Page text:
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47. Suit. England, 1750 – 75. Cochineal-dyed wool with silk and gold. The Metropolitan Museum of Art, Isabel Shults Fund, 1986 (1986.30.4a – d). The densely felted cochinealdyed wool of this suit is typical of English woolens, including that used for the uniforms of the British redcoats.

Amsterdam was a major trading hub for the Spanish dye, the Dutch serving both as distributors of cochineal as it was re-exported to Italy and France and as experts in its use. Antwerp also played an important role in the cochineal trade. The historian Francesco Guicciardini, who died in 1540, already mentioned cochineal as one of the articles imported from Spain by Antwerp.22 Flemish dyers became renowned for their early expertise in cochineal dyeing. Pieter Coecke van Aelst, a master painter of tapestry cartoons, is known to have experimented with cochineal dyeing shortly after it became available in the region.23 One of the earliest surviving examples of Flemish tapestry in which American cochineal has been iden­ tified through scientific analysis is a coat of arms woven in Bruges in 1550 by ­Aernout Van Loo for the De Nagera, a family of Basque Spanish origins.24 Cochineal has also been identified in the Metropolitan’s Bridal Chamber of Herse (fig. 46), a tapestry from the workshop of ­Willem de Pannemaker, who worked in Brussels between 1535 and 1578. The English, early consumers of cochineal red dye for their woolen industry, in the seventeenth century relied in part on skilled Dutch dyers to produce the desired red color, and fine English woolen cloth was shipped to the Netherlands to be dyed. By 1625 the Dutch dominated scarlet dyeing, and 50,000 people in the Netherlands were employed in dyeing English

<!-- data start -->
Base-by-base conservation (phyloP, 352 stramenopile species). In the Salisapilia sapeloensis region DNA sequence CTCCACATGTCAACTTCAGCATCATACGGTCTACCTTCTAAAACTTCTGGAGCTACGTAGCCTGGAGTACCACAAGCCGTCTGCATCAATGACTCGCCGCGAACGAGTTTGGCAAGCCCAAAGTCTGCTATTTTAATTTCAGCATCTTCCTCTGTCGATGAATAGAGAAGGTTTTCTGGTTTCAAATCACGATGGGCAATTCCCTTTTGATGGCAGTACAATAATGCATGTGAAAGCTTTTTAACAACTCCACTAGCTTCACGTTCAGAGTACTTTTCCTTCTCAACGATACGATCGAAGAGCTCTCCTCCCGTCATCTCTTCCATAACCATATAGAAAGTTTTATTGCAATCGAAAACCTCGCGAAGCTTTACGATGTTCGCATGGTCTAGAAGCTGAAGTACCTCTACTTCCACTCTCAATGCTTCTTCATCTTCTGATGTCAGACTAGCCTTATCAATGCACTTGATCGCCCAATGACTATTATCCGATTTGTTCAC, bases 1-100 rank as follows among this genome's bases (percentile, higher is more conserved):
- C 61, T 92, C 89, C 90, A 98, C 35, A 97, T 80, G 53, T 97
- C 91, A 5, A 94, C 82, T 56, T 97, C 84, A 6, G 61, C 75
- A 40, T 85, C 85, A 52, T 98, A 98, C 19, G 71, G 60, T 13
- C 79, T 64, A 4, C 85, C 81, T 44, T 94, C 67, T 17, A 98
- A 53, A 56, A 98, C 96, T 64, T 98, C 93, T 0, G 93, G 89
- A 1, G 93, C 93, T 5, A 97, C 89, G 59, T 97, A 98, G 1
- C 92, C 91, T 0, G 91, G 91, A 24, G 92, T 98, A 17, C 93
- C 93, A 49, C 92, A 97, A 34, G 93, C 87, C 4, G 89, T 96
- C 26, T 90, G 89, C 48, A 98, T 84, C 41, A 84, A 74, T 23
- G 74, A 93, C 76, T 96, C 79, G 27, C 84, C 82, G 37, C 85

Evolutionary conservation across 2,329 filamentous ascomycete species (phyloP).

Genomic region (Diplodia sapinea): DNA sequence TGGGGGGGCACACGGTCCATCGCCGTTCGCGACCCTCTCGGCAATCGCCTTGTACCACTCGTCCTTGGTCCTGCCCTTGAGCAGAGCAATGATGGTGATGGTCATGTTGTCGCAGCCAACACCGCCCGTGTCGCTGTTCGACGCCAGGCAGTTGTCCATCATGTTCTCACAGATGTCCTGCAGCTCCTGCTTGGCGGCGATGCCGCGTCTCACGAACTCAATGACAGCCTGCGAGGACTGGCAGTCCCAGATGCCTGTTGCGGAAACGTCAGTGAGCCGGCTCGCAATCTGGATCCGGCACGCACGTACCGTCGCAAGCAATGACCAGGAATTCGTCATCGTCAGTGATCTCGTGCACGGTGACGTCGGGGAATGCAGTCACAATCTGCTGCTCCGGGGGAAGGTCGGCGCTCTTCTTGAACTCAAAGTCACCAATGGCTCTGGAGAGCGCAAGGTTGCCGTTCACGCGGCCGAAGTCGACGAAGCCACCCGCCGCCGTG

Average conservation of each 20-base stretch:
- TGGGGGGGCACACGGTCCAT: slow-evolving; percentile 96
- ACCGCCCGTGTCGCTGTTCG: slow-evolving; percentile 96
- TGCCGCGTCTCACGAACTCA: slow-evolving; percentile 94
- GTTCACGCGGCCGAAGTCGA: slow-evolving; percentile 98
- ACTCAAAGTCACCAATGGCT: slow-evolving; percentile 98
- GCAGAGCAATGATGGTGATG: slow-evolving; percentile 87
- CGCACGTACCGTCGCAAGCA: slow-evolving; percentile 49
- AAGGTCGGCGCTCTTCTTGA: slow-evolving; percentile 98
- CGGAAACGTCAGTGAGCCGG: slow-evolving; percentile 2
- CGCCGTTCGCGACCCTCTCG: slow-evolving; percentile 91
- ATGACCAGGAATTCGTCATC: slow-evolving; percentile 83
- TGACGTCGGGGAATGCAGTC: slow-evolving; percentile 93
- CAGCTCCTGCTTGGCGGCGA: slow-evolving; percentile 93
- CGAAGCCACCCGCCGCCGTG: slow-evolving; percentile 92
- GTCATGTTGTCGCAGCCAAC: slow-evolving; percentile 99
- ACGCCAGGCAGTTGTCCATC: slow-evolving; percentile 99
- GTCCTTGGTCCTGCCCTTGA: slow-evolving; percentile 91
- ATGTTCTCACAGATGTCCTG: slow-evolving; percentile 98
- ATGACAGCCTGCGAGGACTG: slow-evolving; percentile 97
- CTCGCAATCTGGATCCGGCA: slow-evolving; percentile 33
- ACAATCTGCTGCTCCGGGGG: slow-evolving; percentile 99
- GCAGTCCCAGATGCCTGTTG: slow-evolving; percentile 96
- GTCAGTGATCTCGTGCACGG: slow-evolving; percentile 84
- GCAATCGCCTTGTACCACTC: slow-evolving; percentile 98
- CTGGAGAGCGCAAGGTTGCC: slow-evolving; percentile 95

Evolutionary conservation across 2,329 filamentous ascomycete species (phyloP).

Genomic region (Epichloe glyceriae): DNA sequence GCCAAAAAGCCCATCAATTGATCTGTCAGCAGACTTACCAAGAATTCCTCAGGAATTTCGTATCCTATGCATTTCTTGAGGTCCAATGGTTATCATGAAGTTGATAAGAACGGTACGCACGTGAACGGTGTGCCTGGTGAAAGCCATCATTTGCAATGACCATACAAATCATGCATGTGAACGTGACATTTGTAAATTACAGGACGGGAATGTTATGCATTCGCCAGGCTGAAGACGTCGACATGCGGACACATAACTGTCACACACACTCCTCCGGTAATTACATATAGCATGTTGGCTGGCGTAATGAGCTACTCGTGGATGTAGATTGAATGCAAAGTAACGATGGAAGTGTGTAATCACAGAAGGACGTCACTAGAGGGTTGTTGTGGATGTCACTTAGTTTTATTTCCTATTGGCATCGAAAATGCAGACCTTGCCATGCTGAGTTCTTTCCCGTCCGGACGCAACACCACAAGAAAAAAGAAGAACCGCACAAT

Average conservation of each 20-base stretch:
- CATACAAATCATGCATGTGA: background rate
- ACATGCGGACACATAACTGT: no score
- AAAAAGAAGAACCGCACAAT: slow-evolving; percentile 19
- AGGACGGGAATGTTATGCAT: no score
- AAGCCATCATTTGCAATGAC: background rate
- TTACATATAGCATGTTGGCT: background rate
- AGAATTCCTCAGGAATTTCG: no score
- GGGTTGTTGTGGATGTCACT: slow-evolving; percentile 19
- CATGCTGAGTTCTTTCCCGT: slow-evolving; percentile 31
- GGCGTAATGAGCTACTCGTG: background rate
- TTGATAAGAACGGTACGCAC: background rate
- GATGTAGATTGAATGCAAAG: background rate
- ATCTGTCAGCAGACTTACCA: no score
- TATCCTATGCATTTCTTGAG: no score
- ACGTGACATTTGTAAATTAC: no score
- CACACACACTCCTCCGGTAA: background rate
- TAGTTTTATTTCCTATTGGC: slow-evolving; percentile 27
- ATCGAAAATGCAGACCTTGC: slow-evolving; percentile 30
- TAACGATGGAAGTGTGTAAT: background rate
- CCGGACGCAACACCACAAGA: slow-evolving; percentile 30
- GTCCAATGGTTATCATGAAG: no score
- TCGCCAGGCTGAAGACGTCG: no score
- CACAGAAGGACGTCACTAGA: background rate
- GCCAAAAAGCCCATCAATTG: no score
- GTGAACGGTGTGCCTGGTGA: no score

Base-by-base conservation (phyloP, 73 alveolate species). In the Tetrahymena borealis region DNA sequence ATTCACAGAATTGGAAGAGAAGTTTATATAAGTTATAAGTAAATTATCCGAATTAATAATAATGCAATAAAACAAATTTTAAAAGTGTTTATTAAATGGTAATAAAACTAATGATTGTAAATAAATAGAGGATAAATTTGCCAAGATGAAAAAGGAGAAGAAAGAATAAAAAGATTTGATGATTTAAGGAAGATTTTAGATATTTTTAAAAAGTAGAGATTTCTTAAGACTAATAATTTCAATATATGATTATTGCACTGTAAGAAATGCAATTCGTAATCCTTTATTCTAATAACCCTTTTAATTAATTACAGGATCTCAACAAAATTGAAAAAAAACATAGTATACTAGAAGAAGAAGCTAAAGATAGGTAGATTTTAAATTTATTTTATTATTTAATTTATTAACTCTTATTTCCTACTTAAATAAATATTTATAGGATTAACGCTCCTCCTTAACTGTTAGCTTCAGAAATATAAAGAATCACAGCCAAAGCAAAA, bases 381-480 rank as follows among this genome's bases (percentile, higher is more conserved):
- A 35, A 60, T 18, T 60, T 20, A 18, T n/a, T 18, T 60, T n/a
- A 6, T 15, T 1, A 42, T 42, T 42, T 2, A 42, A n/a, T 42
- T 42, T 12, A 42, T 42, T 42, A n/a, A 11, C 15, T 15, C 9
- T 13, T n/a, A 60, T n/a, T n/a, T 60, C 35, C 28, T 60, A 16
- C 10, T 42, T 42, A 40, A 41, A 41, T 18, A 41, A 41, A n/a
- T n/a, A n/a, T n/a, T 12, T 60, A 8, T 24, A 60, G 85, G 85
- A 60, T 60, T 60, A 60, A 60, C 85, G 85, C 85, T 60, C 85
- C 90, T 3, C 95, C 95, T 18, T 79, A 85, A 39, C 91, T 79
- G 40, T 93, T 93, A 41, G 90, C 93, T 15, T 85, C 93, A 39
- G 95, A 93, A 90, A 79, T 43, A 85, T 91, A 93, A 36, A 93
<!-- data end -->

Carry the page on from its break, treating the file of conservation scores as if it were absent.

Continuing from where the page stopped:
48. Textile fragment with confronted crowned lions. Spain, Nasrid period, 15th century. Lampas-weave silk colored with kermes and other dyes, 10¼ x 14⅝ in. (26 x 37.1 cm). The Metropolitan Museum of Art, Gift of Clara Waldeck, in memory of her husband, Hans Waldeck, 1981 (1981.372)

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Profile for The Metropolitan Museum of Art

Cochineal Red: The Art History of a Color  

Elena Phipps The Metropolitan Museum of Art Bulletin, Winter 2010 Volume LXVII, Number 3 Copyright © 2010 by The Metropolitan Museum of Art,...

Cochineal Red: The Art History of a Color  

Elena Phipps The Metropolitan Museum of Art Bulletin, Winter 2010 Volume LXVII, Number 3 Copyright © 2010 by The Metropolitan Museum of Art,...

Profile for metmuseum